R4344, 701 Tappan Street, 48109
PhD, economics, Yale University (2009)
BA, math and economics, University of Pennsylvania (2004)
BE 300 (Applied Microeconomics; BBA)
BUSABRD 320 (Doing Business in India, BBA)
ECON 666 (Economic Development, PhD)
In the 2020-2021 academic year I taught a master's course in applied economics and a PhD course in development economics.
I will be on sabbatical for the 2021-2022 academic year.
BUSABRD 320: Doing Business in India
2018-2020 | BBA | Syllabus
ECON 666: Economic Development
2018 | PhD | Syllabus
BE 300: Applied Economics
2015-present | BBA | Syllabus
BE 888: Enterprise and Health in Emerging Economies
2014, 2016 | PhD | Syllabus
HMP 663: The Economics of Health Management and Policy II
2014 | MPH/MHSA | Syllabus
HPM 591a: Global Health Economics (at Yale)
2010-2012 | MPH | Syllabus
Resources, Conflict, and Economic Development in Africa
No understanding of the economic development of modern Africa can be complete without an appreciation of the role of natural resources. Our study is at the nexus of resources, conflict, and development, using theory and high-resolution spatial data from sub-Saharan Africa. Our results help explain why the most resource-rich countries are no better off than the most resource-poor.
pdf | july 2020
Journal of Development Economics (forthcoming)
When It Rains It Pours: The Long-run Economic Impacts of Salt Iodization in the United States
When workers face productivity shocks, managers reallocate tasks within teams, shifting workers away from jobs in which their performance is most affected.
pdf | december 2020
Revise and resubmit, Journal of Political Economy
Hostel Takeover: Living Conditions, Reference Dependence, and the Wellbeing of Migrant Workers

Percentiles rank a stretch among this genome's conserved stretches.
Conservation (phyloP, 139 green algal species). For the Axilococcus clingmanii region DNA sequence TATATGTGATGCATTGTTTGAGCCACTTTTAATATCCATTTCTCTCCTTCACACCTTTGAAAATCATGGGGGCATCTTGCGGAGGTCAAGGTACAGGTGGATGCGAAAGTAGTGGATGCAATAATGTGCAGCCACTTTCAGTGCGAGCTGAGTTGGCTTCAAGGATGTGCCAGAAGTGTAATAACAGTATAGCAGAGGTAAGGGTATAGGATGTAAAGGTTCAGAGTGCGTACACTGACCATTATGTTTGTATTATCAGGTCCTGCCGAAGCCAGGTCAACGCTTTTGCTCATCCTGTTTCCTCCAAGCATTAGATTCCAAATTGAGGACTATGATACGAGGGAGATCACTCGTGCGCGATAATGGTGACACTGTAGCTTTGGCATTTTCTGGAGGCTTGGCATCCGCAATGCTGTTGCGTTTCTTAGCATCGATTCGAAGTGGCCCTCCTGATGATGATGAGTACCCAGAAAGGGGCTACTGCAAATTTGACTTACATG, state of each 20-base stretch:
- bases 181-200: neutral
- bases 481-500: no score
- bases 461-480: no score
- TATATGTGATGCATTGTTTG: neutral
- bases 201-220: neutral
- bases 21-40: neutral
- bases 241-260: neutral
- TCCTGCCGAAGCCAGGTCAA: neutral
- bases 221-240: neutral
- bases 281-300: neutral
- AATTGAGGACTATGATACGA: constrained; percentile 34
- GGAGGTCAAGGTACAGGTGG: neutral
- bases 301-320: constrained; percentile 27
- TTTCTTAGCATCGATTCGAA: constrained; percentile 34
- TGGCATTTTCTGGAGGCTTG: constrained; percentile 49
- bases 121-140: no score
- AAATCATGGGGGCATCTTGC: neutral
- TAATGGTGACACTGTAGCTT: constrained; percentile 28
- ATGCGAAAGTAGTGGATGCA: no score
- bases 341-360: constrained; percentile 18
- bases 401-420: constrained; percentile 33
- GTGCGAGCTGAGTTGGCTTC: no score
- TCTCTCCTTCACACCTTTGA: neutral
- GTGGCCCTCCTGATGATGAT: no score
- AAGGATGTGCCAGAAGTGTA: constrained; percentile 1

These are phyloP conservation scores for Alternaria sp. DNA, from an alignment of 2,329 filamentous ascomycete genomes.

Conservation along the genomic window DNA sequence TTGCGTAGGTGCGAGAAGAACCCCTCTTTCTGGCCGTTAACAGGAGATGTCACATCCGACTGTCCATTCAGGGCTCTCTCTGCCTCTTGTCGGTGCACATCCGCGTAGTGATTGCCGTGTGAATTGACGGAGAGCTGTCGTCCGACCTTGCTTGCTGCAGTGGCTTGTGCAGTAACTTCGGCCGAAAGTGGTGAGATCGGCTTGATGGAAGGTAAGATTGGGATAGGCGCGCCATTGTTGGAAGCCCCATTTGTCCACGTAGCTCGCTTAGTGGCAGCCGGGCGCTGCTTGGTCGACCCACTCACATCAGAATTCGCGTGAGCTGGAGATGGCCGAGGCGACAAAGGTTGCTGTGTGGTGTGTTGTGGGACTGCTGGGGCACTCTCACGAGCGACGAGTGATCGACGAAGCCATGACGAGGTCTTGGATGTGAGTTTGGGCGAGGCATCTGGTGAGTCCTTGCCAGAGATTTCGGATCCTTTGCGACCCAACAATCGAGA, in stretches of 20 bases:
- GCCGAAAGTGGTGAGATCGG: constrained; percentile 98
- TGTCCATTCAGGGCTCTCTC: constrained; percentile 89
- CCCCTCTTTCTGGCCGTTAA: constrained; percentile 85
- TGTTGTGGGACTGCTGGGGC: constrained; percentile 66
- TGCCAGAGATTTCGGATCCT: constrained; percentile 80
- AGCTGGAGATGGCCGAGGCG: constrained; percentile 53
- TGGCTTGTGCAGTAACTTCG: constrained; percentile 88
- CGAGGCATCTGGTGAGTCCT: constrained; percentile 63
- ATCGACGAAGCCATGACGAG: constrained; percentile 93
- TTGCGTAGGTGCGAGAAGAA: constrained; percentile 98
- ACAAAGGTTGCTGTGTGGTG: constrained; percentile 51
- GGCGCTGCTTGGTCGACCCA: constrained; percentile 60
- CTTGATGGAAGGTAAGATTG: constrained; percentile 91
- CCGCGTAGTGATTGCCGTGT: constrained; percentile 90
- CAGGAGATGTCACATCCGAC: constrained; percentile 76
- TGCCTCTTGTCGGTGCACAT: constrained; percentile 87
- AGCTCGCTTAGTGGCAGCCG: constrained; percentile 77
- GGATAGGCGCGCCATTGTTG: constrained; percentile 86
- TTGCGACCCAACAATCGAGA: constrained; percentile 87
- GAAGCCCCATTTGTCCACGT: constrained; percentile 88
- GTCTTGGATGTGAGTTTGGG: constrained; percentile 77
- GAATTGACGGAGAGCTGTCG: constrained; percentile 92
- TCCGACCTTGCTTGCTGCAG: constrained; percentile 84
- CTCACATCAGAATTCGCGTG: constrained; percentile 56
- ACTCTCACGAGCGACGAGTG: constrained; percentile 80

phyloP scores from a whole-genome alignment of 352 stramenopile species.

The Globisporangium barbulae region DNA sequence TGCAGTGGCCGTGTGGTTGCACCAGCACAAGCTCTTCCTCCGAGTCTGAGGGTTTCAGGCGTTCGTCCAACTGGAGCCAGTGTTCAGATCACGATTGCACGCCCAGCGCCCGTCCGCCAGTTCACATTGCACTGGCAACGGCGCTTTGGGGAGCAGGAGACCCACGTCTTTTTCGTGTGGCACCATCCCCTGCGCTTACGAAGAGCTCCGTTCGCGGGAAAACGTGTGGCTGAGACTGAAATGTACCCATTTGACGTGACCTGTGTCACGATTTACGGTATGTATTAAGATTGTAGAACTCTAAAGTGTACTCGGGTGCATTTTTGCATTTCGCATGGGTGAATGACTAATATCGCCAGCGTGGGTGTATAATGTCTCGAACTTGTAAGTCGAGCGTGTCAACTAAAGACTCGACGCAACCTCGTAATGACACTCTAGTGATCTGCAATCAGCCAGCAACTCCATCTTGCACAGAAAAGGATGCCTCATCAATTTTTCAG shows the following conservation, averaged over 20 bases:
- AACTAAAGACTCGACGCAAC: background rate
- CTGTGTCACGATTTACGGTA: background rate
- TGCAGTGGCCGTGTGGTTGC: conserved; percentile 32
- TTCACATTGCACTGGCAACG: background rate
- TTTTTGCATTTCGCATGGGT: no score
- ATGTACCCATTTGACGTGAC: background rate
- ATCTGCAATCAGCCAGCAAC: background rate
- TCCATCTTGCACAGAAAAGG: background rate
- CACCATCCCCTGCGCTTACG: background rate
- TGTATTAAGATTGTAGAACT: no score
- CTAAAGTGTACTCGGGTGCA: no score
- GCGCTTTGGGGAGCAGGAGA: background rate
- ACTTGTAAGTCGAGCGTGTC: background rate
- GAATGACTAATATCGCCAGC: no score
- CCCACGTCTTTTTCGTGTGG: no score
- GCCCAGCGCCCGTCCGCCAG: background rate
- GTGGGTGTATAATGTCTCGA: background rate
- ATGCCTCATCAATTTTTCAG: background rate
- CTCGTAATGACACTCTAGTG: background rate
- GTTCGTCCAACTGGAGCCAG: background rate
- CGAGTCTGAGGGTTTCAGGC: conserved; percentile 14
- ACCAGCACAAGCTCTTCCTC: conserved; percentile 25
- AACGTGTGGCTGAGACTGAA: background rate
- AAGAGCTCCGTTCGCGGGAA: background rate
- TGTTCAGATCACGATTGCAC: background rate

Worker satisfaction depends critically on how expectations are set by firms. Migrant workers experienced large losses in subjective wellbeing when randomized improvements in hostel living conditions were more modest than expected.
pdf | july 2020
Revise and resubmit, Journal of Public Economics
No Line Left Behind: Assortative Matching Inside the Firm
Do talented managers match with productive workers, or with those who are struggling to perform? We find negative assortative matching of managers and workers. Despite supermodularity of production, "misallocating" managerial skill in this way may be optimal for firms who value buyer relationships.
pdf | march 2020
Absenteeism, Productivity, and Relational Contracting Inside the Firm
Relational contracts are essential building blocks of the theory of the firm, but we know little about the form or function of these contracts in practice. We study the behavior of managers who share workers across teams to weather absenteeism shocks. Relationships have some smoothing value, but many potentially beneficial transfers are left unrealized. We simulate the gains to increased relationship formation and find that the firm could reduce worker misallocation and increase productivity substantially by spurring relationship formation.